February 17, 2015 1.31 pm This story is over 79 months old

Fifty shades of marketing

Marketing tie-ins: Joseph Degand looks at the benefits of drawing on the topics of the day in marketing.

Last weekend was a weekend women across the country had been anticipating for months. A day sure to fill them with passion and desire, while stirring up feelings sure to make any relationship feel new again. Surprisingly, I am not referring to Valentine’s Day. In fact, I’m actually talking about the cinematic debut of Fifty Shades of Grey.

Announced back in 2012, the film adaptation of the best-selling erotic novel quickly became a talking point for fans of the book series (and those interested in getting a visual education of BDSM without the taboo).

It wasn’t just film-goers who were hoping to revitalise their relationships through the film. Businesses around the globe took note of the film’s pre-release popularity and made the most of it to create a buzz about themselves.

Some obvious and some unexpected; below are a few examples of how companies made the most the Fifty Shades of Grey hype in their marketing:

Condom companies were expected to use Fifty Shades of Grey in their marketing campaigns in the run up to the film – and Durex and Trojan didn’t disappoint.

Here, Trojan went down the viral video route and treated YouTubers with a short parody reminding people that they “don’t need to go to extremes to have extremely good sex” – and, as a result, reached over 375,000 people.


Durex also jumped on the 50 Shades promotional bandwagon by launching a #50GamesToPlay hashtag on Twitter. The idea was to offer couple’s 50 ideas on how to spice up their relationship, all of which are a bit tamer than what’s offered in the book series.


Here, American comedian Vanessa Bayer teamed with Audi to create another 50 Shades parody that pokes fun at the book and film’s iconic elevator scene while also referencing how, in the story, Mr. Grey purchases each of his girlfriends an Audi. A great tie-in that resulted in nearly 1 million YouTube views in less than a week.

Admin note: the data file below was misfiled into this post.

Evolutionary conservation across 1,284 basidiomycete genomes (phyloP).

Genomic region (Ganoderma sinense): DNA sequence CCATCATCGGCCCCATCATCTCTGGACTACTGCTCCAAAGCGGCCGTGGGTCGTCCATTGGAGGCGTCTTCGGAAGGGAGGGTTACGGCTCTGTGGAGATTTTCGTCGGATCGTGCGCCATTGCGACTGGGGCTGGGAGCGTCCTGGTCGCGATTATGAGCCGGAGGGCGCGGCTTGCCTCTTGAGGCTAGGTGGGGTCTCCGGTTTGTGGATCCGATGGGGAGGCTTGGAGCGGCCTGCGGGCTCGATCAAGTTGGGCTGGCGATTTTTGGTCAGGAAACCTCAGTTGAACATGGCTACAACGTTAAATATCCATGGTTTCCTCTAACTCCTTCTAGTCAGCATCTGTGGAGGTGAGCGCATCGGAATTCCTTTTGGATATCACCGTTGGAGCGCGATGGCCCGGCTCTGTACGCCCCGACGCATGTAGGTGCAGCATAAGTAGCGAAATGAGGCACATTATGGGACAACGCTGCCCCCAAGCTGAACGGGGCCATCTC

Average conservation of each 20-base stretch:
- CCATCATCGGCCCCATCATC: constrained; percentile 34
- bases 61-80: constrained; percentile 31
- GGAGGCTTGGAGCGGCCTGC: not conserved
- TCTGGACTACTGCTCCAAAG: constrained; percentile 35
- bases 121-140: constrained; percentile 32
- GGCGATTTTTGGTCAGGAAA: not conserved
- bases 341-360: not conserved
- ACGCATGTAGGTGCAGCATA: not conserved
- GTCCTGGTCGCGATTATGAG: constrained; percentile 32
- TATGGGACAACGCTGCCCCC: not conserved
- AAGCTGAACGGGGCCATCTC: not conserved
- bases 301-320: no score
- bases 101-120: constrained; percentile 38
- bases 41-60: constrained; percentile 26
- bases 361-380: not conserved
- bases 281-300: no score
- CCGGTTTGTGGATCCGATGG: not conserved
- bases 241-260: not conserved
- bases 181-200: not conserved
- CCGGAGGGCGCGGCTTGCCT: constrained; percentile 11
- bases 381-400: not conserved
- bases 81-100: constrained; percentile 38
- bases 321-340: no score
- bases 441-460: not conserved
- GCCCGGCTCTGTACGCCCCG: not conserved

Kudos to the marketing folks behind the next two examples because they took Fifty Shades of Grey and, despite the connection not being immediately clear, turned it into a tremendous opportunity to reach new customers, make news headlines and create a bit of buzz.

Here, Carpetright took to the web to offer 50 Shades fans a chance to take part in their Between The Sheets With Mr Grey competition, which offered a chance to win a new mattress and luxury bed linen.

Carpetright’s website description for the competition even said:

“To celebrate the launch of the Fifty Shades of Grey movie, Carpetright are offering you the chance to win a brand new Sealy Ultimate Support Mattress (in grey!) delivered to your home, complete with luxury bed linen from Secret Linen Store. Bring some sensuality into your bedroom, and seduce your partner this Valentines Day. (If you need any help with the above then just have a re-watch of the movie trailer!)”

The Fifty Shades stunt that seemed to get the most publicity though, surprisingly, came from DIY hardware giant, B&Q.